Development of sensitive immunoassays for free and total human glandular kallikrein 2
Forskningsoutput: Tidskriftsbidrag › Artikel i vetenskaplig tidskrift
Background: Free and total human kallikrein 2 (hK2) might improve the discrimination between prostate cancer and benign prostatic hyperplasia. Concentrations of hK2 are 100-fold lower than concentrations of prostate-specific antigen (PSA); therefore, an hK2 assay must have a low detection limit and good specificity. Methods: PSA- and hK2-specific monoclonal antibodies were used in solid-phase, two-site immunofluorometric assays to detect free and total hK2. The total hK2 assay used PSA-specific antibodies to block nonspecific signal. The capture antibody of the free hK2 assay did not cross-react with PSA. To determine the hK2 concentrations in the male bloodstream, total hK2 was measured in a control group consisting of 426 noncharacterized serum samples. Free and total hK2 were measured in plasma from 103 patients with confirmed prostate cancer. Results: All 426 males in the control group had a total hK2 concentration above the detection limit of 0.0008 mug/L. The median total hK2 concentration was 0.022 mug/L (range, 0.0015-0.37 mug/L). hK2 concentrations were 0.1-58% of total PSA (median, 3.6%). hK2 concentrations were similar in men 41-50 and 51-60 years of age. The ratio of hK2 to PSA steadily decreased from 5-30% at PSA <1 mug/L to 1-2% at higher PSA concentrations. In 103 patients with prostate cancer, the median hK2 concentration in plasma was 0.079 mug/L (range, 0.0015-16.2 mug/L). The median free hK2 concentration was 0.070 (range, 0.005-12.2) mug/L. The proportion of free to total hK2 varied from 17% to 131% (mean, 85%). Conclusions: The wide variation in the free-to-total hK2 ratio suggests that hK2 in blood plasma is not consistently in the free, noncomplexed form in patients with prostate cancer. The new assay is sufficiently sensitive to be used to study the diagnostic accuracies of free and total hK2 for prostate cancer.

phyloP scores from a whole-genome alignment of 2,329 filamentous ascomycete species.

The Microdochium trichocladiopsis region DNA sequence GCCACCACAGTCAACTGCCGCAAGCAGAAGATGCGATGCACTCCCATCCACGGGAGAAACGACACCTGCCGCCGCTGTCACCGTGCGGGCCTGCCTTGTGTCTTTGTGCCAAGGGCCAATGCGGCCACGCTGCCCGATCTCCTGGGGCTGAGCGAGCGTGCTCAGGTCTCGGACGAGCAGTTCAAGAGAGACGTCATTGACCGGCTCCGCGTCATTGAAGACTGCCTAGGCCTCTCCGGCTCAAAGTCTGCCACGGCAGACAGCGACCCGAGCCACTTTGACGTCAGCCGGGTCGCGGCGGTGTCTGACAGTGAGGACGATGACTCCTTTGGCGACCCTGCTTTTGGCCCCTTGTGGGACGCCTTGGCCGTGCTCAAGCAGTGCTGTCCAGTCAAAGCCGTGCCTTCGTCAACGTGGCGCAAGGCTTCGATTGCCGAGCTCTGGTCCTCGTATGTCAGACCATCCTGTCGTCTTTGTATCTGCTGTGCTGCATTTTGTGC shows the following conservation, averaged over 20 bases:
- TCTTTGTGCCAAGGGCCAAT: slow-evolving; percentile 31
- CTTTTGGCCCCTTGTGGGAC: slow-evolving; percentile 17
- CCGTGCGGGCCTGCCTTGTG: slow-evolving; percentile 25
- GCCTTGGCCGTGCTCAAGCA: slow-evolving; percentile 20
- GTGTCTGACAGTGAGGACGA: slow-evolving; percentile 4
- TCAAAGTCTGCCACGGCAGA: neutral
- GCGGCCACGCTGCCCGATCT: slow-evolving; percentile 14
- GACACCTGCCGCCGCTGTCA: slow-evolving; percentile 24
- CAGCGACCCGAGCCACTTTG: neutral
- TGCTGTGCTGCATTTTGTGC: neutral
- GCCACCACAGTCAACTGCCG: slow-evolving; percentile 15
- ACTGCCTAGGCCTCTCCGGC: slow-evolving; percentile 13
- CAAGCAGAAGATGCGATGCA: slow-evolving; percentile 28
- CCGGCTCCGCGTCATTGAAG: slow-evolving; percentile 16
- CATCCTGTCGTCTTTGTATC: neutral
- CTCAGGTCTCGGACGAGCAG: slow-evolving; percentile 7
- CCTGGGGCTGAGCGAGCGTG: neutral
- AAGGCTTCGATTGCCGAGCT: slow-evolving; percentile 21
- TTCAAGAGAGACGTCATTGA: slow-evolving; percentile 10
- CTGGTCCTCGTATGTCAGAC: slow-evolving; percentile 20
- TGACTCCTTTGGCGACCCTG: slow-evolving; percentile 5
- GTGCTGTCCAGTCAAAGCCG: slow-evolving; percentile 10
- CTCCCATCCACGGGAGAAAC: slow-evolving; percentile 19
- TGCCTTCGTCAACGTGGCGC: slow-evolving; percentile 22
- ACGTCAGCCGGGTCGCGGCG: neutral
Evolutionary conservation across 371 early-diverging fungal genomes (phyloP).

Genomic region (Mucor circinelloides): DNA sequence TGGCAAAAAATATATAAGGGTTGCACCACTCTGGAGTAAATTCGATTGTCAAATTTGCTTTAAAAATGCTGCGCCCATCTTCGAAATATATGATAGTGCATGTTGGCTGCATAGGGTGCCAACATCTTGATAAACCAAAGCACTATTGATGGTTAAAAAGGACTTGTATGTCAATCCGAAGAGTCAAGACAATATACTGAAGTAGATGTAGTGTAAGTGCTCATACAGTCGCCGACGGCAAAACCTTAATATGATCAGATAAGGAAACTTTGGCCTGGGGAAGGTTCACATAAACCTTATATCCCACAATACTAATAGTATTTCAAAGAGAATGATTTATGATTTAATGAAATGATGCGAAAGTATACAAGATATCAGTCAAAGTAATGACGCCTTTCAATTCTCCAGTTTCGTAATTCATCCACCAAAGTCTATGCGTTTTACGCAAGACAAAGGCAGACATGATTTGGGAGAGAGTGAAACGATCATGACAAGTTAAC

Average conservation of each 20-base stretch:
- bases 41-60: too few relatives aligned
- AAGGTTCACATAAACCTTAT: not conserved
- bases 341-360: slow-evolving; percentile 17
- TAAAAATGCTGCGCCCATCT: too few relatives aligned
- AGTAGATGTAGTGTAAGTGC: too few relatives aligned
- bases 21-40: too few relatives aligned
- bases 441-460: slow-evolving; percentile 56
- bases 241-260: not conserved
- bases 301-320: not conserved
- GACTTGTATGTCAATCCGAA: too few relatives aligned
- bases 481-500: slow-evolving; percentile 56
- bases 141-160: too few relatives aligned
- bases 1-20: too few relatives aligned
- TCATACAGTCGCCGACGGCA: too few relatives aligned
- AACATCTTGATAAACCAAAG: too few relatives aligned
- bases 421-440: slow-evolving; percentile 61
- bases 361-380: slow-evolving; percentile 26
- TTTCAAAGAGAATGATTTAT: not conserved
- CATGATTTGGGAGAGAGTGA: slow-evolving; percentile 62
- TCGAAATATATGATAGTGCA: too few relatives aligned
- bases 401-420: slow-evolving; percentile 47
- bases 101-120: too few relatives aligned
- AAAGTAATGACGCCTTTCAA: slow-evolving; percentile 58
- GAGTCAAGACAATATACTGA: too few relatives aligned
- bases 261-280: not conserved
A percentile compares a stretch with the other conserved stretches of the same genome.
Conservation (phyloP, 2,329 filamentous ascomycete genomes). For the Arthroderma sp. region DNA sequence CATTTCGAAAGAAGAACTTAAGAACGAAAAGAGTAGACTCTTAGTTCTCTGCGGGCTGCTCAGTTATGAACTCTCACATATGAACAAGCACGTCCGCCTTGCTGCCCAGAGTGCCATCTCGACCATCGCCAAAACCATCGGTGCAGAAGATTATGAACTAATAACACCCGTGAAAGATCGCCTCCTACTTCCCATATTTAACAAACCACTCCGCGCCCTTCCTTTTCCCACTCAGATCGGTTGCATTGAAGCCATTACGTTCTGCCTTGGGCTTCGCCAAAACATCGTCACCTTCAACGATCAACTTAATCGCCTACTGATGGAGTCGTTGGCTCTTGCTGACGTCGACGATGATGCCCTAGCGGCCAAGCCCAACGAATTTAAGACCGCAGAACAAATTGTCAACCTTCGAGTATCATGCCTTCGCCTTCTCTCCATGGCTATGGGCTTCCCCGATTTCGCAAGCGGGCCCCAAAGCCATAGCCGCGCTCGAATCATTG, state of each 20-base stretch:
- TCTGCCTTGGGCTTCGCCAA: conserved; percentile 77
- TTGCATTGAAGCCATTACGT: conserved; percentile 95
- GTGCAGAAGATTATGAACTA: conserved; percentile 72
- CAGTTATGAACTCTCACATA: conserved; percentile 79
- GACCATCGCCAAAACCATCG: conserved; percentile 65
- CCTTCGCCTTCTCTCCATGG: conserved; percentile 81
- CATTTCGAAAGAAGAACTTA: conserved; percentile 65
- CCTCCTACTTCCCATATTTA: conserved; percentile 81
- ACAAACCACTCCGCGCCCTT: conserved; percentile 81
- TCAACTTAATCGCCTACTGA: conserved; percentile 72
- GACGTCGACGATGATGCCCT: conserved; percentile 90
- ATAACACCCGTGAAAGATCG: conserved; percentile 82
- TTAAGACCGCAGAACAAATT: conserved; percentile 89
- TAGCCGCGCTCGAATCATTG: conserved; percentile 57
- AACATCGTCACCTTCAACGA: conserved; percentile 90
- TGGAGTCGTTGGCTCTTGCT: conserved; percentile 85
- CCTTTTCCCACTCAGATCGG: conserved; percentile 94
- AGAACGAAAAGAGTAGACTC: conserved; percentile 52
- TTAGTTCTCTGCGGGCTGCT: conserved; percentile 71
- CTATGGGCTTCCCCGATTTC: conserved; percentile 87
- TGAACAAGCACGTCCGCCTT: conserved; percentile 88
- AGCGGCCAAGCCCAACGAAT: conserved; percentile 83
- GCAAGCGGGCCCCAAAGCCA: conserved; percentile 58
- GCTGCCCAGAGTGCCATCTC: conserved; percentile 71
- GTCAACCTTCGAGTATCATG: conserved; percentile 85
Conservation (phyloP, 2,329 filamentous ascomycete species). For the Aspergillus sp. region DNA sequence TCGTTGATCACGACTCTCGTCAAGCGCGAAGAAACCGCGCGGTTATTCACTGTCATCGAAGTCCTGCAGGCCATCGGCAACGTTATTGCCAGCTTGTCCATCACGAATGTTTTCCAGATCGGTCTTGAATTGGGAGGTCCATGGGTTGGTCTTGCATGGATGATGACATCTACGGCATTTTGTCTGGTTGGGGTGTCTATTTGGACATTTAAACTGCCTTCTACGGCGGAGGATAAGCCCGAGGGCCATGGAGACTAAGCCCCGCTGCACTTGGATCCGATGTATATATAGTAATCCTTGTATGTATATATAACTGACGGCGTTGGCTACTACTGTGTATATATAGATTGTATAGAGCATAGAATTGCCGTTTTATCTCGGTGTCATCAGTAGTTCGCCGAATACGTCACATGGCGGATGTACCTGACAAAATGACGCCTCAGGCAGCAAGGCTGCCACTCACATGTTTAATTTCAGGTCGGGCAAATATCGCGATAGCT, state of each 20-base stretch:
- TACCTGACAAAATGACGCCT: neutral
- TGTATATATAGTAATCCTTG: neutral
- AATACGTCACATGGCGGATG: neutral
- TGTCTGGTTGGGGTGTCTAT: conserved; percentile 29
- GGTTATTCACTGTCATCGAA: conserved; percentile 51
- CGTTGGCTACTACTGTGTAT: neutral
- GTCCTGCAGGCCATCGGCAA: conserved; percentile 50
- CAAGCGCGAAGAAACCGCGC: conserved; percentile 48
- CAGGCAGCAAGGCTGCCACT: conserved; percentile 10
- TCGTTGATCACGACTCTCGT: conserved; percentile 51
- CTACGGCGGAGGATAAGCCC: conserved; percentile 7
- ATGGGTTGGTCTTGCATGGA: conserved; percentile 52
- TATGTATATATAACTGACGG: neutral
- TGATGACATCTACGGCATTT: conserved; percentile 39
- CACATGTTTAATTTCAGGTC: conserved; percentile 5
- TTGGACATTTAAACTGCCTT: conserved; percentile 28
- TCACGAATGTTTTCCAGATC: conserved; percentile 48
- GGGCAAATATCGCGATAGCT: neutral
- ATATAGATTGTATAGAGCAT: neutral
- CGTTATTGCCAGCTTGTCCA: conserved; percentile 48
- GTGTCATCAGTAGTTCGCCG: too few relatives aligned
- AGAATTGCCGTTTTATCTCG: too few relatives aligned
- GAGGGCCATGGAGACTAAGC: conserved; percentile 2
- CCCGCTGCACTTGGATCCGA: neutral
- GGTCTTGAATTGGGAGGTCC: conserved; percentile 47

|Enheter & grupper|
Ämnesklassifikation (UKÄ) – OBLIGATORISK
|Status||Published - 2004|
|Peer review utförd||Ja|